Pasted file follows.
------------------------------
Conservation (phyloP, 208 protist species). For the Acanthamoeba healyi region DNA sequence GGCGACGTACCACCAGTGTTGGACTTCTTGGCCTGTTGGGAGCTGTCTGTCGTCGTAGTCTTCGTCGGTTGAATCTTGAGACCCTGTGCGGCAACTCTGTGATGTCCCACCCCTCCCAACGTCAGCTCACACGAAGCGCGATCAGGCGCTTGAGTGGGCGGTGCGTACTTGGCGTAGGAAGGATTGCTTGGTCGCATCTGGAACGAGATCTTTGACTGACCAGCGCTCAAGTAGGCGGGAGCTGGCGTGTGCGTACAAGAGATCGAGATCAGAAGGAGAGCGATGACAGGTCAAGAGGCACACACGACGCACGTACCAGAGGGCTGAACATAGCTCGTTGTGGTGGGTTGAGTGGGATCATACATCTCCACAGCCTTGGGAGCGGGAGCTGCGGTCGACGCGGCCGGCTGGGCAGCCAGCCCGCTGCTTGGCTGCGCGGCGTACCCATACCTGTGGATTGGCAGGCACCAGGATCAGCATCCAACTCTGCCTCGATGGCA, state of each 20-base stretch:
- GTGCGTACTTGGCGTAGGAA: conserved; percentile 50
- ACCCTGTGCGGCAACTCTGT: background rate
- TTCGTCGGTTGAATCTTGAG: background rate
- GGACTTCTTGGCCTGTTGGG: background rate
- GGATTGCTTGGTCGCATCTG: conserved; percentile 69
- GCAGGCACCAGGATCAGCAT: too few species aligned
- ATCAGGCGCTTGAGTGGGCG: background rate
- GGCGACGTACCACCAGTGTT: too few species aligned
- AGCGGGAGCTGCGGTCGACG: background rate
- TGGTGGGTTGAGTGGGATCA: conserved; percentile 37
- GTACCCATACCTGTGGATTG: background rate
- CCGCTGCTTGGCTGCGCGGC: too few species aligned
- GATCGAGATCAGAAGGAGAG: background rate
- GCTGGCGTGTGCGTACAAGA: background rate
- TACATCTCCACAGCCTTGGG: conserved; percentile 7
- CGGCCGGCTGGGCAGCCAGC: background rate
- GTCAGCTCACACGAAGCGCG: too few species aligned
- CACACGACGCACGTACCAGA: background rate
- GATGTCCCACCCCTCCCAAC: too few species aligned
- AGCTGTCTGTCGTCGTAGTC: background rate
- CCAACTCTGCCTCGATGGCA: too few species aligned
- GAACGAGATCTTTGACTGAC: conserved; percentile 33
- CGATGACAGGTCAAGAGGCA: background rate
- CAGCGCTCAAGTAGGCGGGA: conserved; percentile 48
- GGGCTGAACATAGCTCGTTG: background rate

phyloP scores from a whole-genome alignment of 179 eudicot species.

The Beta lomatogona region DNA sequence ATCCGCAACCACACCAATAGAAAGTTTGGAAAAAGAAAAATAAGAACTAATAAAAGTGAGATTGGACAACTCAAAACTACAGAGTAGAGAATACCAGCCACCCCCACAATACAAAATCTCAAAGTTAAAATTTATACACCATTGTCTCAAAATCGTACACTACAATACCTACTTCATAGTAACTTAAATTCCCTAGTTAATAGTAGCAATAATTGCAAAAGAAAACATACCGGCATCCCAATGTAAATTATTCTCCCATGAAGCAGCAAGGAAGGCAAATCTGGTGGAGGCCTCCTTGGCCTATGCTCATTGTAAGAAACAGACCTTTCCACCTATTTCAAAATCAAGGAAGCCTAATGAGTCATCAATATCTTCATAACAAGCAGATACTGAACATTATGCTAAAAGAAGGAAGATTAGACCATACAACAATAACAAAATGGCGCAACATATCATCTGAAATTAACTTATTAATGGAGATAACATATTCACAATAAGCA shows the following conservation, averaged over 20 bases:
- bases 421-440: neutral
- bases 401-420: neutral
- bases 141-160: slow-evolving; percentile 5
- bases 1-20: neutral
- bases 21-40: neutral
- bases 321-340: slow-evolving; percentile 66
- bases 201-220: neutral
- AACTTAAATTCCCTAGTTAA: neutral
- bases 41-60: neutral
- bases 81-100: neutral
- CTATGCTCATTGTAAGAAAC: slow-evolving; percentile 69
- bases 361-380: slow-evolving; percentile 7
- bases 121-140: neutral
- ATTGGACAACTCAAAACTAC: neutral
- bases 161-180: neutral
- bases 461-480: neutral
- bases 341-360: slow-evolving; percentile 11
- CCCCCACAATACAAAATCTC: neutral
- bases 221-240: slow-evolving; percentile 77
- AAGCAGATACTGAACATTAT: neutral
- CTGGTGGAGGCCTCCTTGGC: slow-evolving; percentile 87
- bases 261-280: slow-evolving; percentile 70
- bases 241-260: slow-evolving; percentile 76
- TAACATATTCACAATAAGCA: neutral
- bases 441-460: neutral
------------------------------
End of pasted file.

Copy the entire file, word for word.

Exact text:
Conservation (phyloP, 208 protist species). For the Acanthamoeba healyi region DNA sequence GGCGACGTACCACCAGTGTTGGACTTCTTGGCCTGTTGGGAGCTGTCTGTCGTCGTAGTCTTCGTCGGTTGAATCTTGAGACCCTGTGCGGCAACTCTGTGATGTCCCACCCCTCCCAACGTCAGCTCACACGAAGCGCGATCAGGCGCTTGAGTGGGCGGTGCGTACTTGGCGTAGGAAGGATTGCTTGGTCGCATCTGGAACGAGATCTTTGACTGACCAGCGCTCAAGTAGGCGGGAGCTGGCGTGTGCGTACAAGAGATCGAGATCAGAAGGAGAGCGATGACAGGTCAAGAGGCACACACGACGCACGTACCAGAGGGCTGAACATAGCTCGTTGTGGTGGGTTGAGTGGGATCATACATCTCCACAGCCTTGGGAGCGGGAGCTGCGGTCGACGCGGCCGGCTGGGCAGCCAGCCCGCTGCTTGGCTGCGCGGCGTACCCATACCTGTGGATTGGCAGGCACCAGGATCAGCATCCAACTCTGCCTCGATGGCA, state of each 20-base stretch:
- GTGCGTACTTGGCGTAGGAA: conserved; percentile 50
- ACCCTGTGCGGCAACTCTGT: background rate
- TTCGTCGGTTGAATCTTGAG: background rate
- GGACTTCTTGGCCTGTTGGG: background rate
- GGATTGCTTGGTCGCATCTG: conserved; percentile 69
- GCAGGCACCAGGATCAGCAT: too few species aligned
- ATCAGGCGCTTGAGTGGGCG: background rate
- GGCGACGTACCACCAGTGTT: too few species aligned
- AGCGGGAGCTGCGGTCGACG: background rate
- TGGTGGGTTGAGTGGGATCA: conserved; percentile 37
- GTACCCATACCTGTGGATTG: background rate
- CCGCTGCTTGGCTGCGCGGC: too few species aligned
- GATCGAGATCAGAAGGAGAG: background rate
- GCTGGCGTGTGCGTACAAGA: background rate
- TACATCTCCACAGCCTTGGG: conserved; percentile 7
- CGGCCGGCTGGGCAGCCAGC: background rate
- GTCAGCTCACACGAAGCGCG: too few species aligned
- CACACGACGCACGTACCAGA: background rate
- GATGTCCCACCCCTCCCAAC: too few species aligned
- AGCTGTCTGTCGTCGTAGTC: background rate
- CCAACTCTGCCTCGATGGCA: too few species aligned
- GAACGAGATCTTTGACTGAC: conserved; percentile 33
- CGATGACAGGTCAAGAGGCA: background rate
- CAGCGCTCAAGTAGGCGGGA: conserved; percentile 48
- GGGCTGAACATAGCTCGTTG: background rate

phyloP scores from a whole-genome alignment of 179 eudicot species.

The Beta lomatogona region DNA sequence ATCCGCAACCACACCAATAGAAAGTTTGGAAAAAGAAAAATAAGAACTAATAAAAGTGAGATTGGACAACTCAAAACTACAGAGTAGAGAATACCAGCCACCCCCACAATACAAAATCTCAAAGTTAAAATTTATACACCATTGTCTCAAAATCGTACACTACAATACCTACTTCATAGTAACTTAAATTCCCTAGTTAATAGTAGCAATAATTGCAAAAGAAAACATACCGGCATCCCAATGTAAATTATTCTCCCATGAAGCAGCAAGGAAGGCAAATCTGGTGGAGGCCTCCTTGGCCTATGCTCATTGTAAGAAACAGACCTTTCCACCTATTTCAAAATCAAGGAAGCCTAATGAGTCATCAATATCTTCATAACAAGCAGATACTGAACATTATGCTAAAAGAAGGAAGATTAGACCATACAACAATAACAAAATGGCGCAACATATCATCTGAAATTAACTTATTAATGGAGATAACATATTCACAATAAGCA shows the following conservation, averaged over 20 bases:
- bases 421-440: neutral
- bases 401-420: neutral
- bases 141-160: slow-evolving; percentile 5
- bases 1-20: neutral
- bases 21-40: neutral
- bases 321-340: slow-evolving; percentile 66
- bases 201-220: neutral
- AACTTAAATTCCCTAGTTAA: neutral
- bases 41-60: neutral
- bases 81-100: neutral
- CTATGCTCATTGTAAGAAAC: slow-evolving; percentile 69
- bases 361-380: slow-evolving; percentile 7
- bases 121-140: neutral
- ATTGGACAACTCAAAACTAC: neutral
- bases 161-180: neutral
- bases 461-480: neutral
- bases 341-360: slow-evolving; percentile 11
- CCCCCACAATACAAAATCTC: neutral
- bases 221-240: slow-evolving; percentile 77
- AAGCAGATACTGAACATTAT: neutral
- CTGGTGGAGGCCTCCTTGGC: slow-evolving; percentile 87
- bases 261-280: slow-evolving; percentile 70
- bases 241-260: slow-evolving; percentile 76
- TAACATATTCACAATAAGCA: neutral
- bases 441-460: neutral